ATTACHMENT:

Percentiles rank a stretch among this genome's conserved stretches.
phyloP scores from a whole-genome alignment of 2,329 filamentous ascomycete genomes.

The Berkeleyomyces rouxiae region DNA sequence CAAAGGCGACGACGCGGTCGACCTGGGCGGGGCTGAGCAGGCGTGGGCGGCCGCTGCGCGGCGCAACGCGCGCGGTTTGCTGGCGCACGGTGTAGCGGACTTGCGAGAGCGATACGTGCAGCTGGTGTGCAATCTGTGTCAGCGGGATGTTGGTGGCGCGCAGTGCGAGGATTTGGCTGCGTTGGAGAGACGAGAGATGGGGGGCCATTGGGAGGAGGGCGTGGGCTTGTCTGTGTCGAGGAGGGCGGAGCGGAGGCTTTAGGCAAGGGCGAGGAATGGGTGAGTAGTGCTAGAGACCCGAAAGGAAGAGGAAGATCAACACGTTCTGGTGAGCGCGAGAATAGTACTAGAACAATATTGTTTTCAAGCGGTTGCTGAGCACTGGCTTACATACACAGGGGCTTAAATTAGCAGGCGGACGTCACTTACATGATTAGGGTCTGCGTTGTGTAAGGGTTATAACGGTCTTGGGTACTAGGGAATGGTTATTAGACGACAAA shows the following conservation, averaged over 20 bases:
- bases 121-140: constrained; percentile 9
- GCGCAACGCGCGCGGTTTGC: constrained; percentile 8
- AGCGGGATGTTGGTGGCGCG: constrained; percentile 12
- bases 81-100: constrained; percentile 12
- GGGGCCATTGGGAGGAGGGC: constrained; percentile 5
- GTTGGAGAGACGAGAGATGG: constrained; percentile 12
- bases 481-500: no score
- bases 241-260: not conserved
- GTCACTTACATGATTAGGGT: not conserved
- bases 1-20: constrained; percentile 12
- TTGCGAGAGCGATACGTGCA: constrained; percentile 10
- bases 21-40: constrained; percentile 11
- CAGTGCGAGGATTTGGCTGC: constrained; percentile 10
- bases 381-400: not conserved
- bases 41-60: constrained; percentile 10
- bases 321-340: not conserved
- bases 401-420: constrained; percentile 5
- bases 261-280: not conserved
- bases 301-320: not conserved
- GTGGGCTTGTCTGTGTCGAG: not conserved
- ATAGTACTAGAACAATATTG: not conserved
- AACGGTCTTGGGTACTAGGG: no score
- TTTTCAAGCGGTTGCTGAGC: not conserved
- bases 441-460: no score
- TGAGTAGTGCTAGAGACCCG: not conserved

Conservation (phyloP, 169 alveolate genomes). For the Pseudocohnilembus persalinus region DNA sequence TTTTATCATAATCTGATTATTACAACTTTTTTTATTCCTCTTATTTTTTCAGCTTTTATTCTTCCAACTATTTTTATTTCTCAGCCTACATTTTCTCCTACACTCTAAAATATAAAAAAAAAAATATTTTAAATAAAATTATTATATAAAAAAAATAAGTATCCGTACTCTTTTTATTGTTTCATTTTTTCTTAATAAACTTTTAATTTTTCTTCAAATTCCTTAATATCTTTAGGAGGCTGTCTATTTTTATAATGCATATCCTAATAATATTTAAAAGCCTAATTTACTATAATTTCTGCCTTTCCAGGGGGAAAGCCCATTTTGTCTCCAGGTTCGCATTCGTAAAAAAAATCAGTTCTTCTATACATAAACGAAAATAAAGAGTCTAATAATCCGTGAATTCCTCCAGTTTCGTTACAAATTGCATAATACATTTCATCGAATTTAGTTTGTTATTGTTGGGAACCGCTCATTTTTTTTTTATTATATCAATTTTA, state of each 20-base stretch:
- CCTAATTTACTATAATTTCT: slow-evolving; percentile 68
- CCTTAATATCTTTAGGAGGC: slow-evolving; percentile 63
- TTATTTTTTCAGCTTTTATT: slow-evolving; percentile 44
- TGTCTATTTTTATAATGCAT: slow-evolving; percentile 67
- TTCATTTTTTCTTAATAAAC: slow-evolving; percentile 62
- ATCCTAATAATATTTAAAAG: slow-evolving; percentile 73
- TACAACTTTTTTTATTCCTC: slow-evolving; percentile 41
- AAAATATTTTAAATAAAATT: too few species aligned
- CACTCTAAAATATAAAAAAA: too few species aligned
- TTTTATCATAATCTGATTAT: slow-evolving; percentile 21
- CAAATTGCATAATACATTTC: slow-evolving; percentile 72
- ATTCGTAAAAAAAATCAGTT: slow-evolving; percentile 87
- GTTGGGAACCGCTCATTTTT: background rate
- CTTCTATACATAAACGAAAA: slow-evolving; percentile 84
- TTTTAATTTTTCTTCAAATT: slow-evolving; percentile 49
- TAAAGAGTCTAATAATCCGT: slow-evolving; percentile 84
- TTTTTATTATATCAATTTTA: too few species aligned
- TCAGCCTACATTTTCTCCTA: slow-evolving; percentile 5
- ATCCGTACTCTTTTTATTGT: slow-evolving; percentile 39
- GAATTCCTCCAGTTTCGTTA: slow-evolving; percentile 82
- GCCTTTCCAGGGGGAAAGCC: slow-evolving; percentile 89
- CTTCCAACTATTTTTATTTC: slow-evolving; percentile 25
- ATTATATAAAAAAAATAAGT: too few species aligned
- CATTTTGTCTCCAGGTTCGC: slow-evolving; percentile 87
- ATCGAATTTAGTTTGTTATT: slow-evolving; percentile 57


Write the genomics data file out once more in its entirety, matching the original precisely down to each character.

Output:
Percentiles rank a stretch among this genome's conserved stretches.
phyloP scores from a whole-genome alignment of 2,329 filamentous ascomycete genomes.

The Berkeleyomyces rouxiae region DNA sequence CAAAGGCGACGACGCGGTCGACCTGGGCGGGGCTGAGCAGGCGTGGGCGGCCGCTGCGCGGCGCAACGCGCGCGGTTTGCTGGCGCACGGTGTAGCGGACTTGCGAGAGCGATACGTGCAGCTGGTGTGCAATCTGTGTCAGCGGGATGTTGGTGGCGCGCAGTGCGAGGATTTGGCTGCGTTGGAGAGACGAGAGATGGGGGGCCATTGGGAGGAGGGCGTGGGCTTGTCTGTGTCGAGGAGGGCGGAGCGGAGGCTTTAGGCAAGGGCGAGGAATGGGTGAGTAGTGCTAGAGACCCGAAAGGAAGAGGAAGATCAACACGTTCTGGTGAGCGCGAGAATAGTACTAGAACAATATTGTTTTCAAGCGGTTGCTGAGCACTGGCTTACATACACAGGGGCTTAAATTAGCAGGCGGACGTCACTTACATGATTAGGGTCTGCGTTGTGTAAGGGTTATAACGGTCTTGGGTACTAGGGAATGGTTATTAGACGACAAA shows the following conservation, averaged over 20 bases:
- bases 121-140: constrained; percentile 9
- GCGCAACGCGCGCGGTTTGC: constrained; percentile 8
- AGCGGGATGTTGGTGGCGCG: constrained; percentile 12
- bases 81-100: constrained; percentile 12
- GGGGCCATTGGGAGGAGGGC: constrained; percentile 5
- GTTGGAGAGACGAGAGATGG: constrained; percentile 12
- bases 481-500: no score
- bases 241-260: not conserved
- GTCACTTACATGATTAGGGT: not conserved
- bases 1-20: constrained; percentile 12
- TTGCGAGAGCGATACGTGCA: constrained; percentile 10
- bases 21-40: constrained; percentile 11
- CAGTGCGAGGATTTGGCTGC: constrained; percentile 10
- bases 381-400: not conserved
- bases 41-60: constrained; percentile 10
- bases 321-340: not conserved
- bases 401-420: constrained; percentile 5
- bases 261-280: not conserved
- bases 301-320: not conserved
- GTGGGCTTGTCTGTGTCGAG: not conserved
- ATAGTACTAGAACAATATTG: not conserved
- AACGGTCTTGGGTACTAGGG: no score
- TTTTCAAGCGGTTGCTGAGC: not conserved
- bases 441-460: no score
- TGAGTAGTGCTAGAGACCCG: not conserved

Conservation (phyloP, 169 alveolate genomes). For the Pseudocohnilembus persalinus region DNA sequence TTTTATCATAATCTGATTATTACAACTTTTTTTATTCCTCTTATTTTTTCAGCTTTTATTCTTCCAACTATTTTTATTTCTCAGCCTACATTTTCTCCTACACTCTAAAATATAAAAAAAAAAATATTTTAAATAAAATTATTATATAAAAAAAATAAGTATCCGTACTCTTTTTATTGTTTCATTTTTTCTTAATAAACTTTTAATTTTTCTTCAAATTCCTTAATATCTTTAGGAGGCTGTCTATTTTTATAATGCATATCCTAATAATATTTAAAAGCCTAATTTACTATAATTTCTGCCTTTCCAGGGGGAAAGCCCATTTTGTCTCCAGGTTCGCATTCGTAAAAAAAATCAGTTCTTCTATACATAAACGAAAATAAAGAGTCTAATAATCCGTGAATTCCTCCAGTTTCGTTACAAATTGCATAATACATTTCATCGAATTTAGTTTGTTATTGTTGGGAACCGCTCATTTTTTTTTTATTATATCAATTTTA, state of each 20-base stretch:
- CCTAATTTACTATAATTTCT: slow-evolving; percentile 68
- CCTTAATATCTTTAGGAGGC: slow-evolving; percentile 63
- TTATTTTTTCAGCTTTTATT: slow-evolving; percentile 44
- TGTCTATTTTTATAATGCAT: slow-evolving; percentile 67
- TTCATTTTTTCTTAATAAAC: slow-evolving; percentile 62
- ATCCTAATAATATTTAAAAG: slow-evolving; percentile 73
- TACAACTTTTTTTATTCCTC: slow-evolving; percentile 41
- AAAATATTTTAAATAAAATT: too few species aligned
- CACTCTAAAATATAAAAAAA: too few species aligned
- TTTTATCATAATCTGATTAT: slow-evolving; percentile 21
- CAAATTGCATAATACATTTC: slow-evolving; percentile 72
- ATTCGTAAAAAAAATCAGTT: slow-evolving; percentile 87
- GTTGGGAACCGCTCATTTTT: background rate
- CTTCTATACATAAACGAAAA: slow-evolving; percentile 84
- TTTTAATTTTTCTTCAAATT: slow-evolving; percentile 49
- TAAAGAGTCTAATAATCCGT: slow-evolving; percentile 84
- TTTTTATTATATCAATTTTA: too few species aligned
- TCAGCCTACATTTTCTCCTA: slow-evolving; percentile 5
- ATCCGTACTCTTTTTATTGT: slow-evolving; percentile 39
- GAATTCCTCCAGTTTCGTTA: slow-evolving; percentile 82
- GCCTTTCCAGGGGGAAAGCC: slow-evolving; percentile 89
- CTTCCAACTATTTTTATTTC: slow-evolving; percentile 25
- ATTATATAAAAAAAATAAGT: too few species aligned
- CATTTTGTCTCCAGGTTCGC: slow-evolving; percentile 87
- ATCGAATTTAGTTTGTTATT: slow-evolving; percentile 57